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J Clin Endocrinol Metab. 2002 Aug;87(8):3783-90.

Endocrine activities of cortistatin-14 and its interaction with GHRH and ghrelin in humans.

Author information

1
Division of Endocrinology and Metabolism, Department of Internal Medicine, University of Turin, 10126 Turin, Italy.

Abstract

Cortistatin (CST)-14, a neuropeptide with high homology with somatostatin (SS)-14, binds all sst subtypes but, unlike SS, also ghrelin's receptor. In six normal adults, we studied the effects of CST-14 or SS-14 administration (2.0 micro g/kg/h iv) on: 1) GH and insulin secretion; 2) the GH response to GHRH (1.0 microg/kg i.v.); and 3) the GH, prolactin (PRL), ACTH, cortisol, insulin, and glucose responses to ghrelin (1.0 microg/kg i.v.). CST-14 inhibited GH and insulin secretion (P < 0.01) to the same extent of SS-14. The GH response to GHRH was similarly inhibited (P < 0.01) by either CST-14 or SS-14. Ghrelin released more GH than GHRH (P < 0.01); these responses were similarly inhibited (P < 0.05) by either CST-14 or SS-14, that made ghrelin-induced GH rise similar to that after GHRH alone. Neither CST-14 nor SS-14 modified PRL, ACTH, or cortisol responses to ghrelin. The inhibitory effect of CST-14 and SS-14 on insulin was unaffected by ghrelin that, in turn, reduced insulin secretion per se (P < 0.01). Ghrelin increased glucose levels (P < 0.05); CST-14 and SS-14 did not modify this effect. Thus, CST-14 inhibits both basal and stimulated GH secretion in humans to the same extent of SS-14. The GH-releasing activity of ghrelin seems partially resistant to CST-14 as well as SS-14. CST-14 and SS-14 do not affect PRL and ACTH secretion but, like ghrelin, inhibit insulin secretion; the ghrelin-induced inhibition is not additive with that of CST-14 or SS-14, suggesting a common mechanism of action on beta cell secretion.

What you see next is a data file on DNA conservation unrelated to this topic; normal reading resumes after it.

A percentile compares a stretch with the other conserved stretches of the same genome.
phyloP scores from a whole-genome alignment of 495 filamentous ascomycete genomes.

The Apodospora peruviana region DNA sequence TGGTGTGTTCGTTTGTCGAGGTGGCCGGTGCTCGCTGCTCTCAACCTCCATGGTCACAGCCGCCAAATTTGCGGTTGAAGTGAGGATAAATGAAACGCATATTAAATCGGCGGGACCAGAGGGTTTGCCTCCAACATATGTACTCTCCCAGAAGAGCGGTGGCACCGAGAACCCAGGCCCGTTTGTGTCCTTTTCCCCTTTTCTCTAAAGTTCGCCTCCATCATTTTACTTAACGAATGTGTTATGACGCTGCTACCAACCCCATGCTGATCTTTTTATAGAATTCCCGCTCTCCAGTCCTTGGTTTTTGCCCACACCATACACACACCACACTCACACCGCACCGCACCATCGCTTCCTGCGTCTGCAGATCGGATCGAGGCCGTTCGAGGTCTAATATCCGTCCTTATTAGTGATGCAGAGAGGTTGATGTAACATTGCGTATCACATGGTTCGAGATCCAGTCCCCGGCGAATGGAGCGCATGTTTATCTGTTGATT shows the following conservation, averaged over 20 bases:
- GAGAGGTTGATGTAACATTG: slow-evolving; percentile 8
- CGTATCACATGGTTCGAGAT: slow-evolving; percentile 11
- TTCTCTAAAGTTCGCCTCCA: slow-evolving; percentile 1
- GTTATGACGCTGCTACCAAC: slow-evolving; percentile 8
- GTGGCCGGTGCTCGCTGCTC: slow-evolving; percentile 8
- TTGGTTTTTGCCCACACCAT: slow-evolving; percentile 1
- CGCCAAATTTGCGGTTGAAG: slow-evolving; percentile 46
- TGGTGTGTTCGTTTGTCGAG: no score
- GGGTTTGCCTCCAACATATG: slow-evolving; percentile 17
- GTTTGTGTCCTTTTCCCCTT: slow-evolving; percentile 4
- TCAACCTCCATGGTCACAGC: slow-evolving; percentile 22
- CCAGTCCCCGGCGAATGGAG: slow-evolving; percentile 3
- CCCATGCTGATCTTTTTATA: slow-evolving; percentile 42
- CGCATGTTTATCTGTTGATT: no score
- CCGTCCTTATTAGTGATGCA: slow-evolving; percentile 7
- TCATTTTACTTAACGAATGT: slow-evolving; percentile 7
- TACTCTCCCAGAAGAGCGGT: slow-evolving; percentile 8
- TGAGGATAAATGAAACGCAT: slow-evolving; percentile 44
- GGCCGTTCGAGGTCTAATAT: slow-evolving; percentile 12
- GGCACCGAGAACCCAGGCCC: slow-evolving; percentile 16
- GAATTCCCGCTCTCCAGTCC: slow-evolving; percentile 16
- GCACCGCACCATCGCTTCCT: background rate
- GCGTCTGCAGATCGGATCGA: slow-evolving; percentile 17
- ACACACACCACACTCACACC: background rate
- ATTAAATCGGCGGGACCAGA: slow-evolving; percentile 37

PMID:
12161511
DOI:
10.1210/jcem.87.8.8749
[Indexed for MEDLINE]

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